Today, the chances are you don’t even own a box of matches, let alone appreciate the lost artform that used to adorn them. But in the early to mid-20th century, Japanese advertisers created tiny wonders of graphic art on these pocket-sized canvases.
As urban centres began to proliferate and the population was drawn away from rural living, businesses spotted an opportunity. A reliable constant in an increasingly unpredictable commercial environment was the trend for smoking, and the inch-wide cardboard cases of matchbooks could be easily woodblock-printed with simple marketing slogans. Everywhere a cigarette was lit, there was an advert; all around the hotels, sushi bars and Western-style cafés of this new and electrified Japan.
Texan artist Chet Phillips revisits the unique aesthetic in his series of 3.5 x 5.5” prints. Whereas the miniature boxes and sleeves of the 1920s were adorned with colourful depictions of contemporary brands and celebrity endorsements, Phillips instead draws inspiration from fantasy and science-fiction, both classic and modern.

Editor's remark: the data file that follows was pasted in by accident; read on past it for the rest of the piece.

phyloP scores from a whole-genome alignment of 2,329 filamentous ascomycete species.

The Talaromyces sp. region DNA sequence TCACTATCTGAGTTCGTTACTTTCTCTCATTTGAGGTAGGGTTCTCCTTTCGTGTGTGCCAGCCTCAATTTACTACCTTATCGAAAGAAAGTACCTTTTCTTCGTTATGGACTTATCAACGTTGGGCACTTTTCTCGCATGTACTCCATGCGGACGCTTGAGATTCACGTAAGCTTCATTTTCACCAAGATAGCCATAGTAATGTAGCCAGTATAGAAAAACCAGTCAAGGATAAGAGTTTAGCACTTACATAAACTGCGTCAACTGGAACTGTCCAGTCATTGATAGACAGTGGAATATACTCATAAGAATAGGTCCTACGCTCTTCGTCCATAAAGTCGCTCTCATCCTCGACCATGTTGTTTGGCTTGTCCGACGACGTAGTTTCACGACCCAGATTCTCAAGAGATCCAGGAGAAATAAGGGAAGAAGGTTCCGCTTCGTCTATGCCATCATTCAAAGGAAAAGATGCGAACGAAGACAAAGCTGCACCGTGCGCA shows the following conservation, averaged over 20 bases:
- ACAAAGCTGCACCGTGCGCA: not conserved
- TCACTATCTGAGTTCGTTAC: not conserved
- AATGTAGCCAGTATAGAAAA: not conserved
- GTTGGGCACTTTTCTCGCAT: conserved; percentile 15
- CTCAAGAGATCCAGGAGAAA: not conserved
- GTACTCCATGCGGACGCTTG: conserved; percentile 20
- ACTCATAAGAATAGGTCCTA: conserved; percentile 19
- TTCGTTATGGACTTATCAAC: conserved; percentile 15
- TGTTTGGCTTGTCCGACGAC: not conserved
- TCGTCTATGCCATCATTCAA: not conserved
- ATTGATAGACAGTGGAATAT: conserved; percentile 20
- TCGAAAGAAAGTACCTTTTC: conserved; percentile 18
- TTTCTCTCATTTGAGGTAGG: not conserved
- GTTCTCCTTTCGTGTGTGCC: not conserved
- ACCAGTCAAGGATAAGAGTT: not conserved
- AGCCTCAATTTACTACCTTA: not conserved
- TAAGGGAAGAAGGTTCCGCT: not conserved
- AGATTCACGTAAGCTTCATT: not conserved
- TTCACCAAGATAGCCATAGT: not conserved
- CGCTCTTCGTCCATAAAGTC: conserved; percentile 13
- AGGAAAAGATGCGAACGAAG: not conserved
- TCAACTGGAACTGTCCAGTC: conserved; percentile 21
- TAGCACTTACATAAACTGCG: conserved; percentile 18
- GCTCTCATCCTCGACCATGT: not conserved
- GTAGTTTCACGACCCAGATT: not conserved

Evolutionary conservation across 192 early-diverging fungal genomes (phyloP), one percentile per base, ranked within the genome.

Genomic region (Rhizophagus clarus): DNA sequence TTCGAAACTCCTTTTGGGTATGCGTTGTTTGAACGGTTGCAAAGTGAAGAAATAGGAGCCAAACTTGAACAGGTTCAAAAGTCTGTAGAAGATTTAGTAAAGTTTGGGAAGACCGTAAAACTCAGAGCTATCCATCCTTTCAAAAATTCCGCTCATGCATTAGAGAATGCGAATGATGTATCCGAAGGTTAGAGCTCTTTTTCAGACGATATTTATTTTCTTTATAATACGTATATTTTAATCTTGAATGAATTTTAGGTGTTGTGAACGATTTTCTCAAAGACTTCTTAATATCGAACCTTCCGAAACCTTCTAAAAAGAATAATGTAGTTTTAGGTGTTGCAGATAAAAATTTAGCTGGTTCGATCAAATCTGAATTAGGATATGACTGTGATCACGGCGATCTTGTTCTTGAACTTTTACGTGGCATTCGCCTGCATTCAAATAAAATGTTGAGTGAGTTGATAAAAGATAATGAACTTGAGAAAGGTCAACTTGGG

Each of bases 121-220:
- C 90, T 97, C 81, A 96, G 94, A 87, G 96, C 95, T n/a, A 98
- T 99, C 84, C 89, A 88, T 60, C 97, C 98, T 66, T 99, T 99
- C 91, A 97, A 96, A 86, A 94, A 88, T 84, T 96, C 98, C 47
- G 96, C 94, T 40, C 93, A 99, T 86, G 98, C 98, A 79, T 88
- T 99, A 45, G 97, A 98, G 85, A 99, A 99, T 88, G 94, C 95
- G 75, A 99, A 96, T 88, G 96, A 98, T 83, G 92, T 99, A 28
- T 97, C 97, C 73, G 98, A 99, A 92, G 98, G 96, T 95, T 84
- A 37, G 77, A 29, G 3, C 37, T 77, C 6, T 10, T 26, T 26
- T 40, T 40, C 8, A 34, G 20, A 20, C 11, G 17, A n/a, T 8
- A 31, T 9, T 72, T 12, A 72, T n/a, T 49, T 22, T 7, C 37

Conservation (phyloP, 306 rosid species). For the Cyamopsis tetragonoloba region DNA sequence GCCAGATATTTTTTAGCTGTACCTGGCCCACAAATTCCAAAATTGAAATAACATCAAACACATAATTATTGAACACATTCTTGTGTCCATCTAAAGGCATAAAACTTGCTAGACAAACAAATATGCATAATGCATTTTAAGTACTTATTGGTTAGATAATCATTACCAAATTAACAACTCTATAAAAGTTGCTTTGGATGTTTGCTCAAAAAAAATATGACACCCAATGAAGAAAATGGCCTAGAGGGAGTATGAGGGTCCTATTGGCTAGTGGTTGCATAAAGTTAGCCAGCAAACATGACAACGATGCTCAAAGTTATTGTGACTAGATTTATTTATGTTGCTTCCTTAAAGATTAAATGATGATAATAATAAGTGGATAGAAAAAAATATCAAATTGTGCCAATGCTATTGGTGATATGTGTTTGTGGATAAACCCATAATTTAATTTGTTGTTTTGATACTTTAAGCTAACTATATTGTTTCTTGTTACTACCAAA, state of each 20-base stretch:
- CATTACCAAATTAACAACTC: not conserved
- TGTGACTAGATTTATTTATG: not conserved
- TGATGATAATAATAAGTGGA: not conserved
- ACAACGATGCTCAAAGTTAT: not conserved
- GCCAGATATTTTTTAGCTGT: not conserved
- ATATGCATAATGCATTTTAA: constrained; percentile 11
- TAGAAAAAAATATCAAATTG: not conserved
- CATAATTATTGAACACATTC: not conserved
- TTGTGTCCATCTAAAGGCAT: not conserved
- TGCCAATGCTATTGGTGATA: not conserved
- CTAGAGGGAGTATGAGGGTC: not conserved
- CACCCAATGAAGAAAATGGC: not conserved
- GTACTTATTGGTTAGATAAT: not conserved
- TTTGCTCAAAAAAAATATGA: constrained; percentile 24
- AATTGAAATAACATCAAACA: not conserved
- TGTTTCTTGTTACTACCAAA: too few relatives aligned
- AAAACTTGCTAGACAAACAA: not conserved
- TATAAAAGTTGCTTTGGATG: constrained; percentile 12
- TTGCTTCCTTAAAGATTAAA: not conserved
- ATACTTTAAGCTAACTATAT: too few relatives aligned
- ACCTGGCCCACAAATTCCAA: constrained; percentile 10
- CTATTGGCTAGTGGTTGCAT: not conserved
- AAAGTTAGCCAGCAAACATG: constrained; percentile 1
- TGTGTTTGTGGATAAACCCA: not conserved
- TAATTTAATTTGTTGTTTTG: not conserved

In appearance are familiar figures from Japan’s own cinema history – in particular the tokusatsu kaiju of Mothra and Godzilla, and Studio Ghibli’s iconic Totoro – as well as more Western influences, from Alien’s xenomorph to HP Lovecraft’s nighmarish Cthulhu. Fans of Netflix series Stranger Things will also recognise a “Superior Upside Down Brand” matchbox depicting the show’s faceless horror.
The trend for matchbox advertising wasn’t contained to Japan. Around the world, these tiny printed works would mirror the commercial graphism of the time and place in which they were published. If the form hadn’t been relegated into cultural obscurity, it seems likely that pop-culture icons from Hollywood movies and Netflix shows would be adorning them today.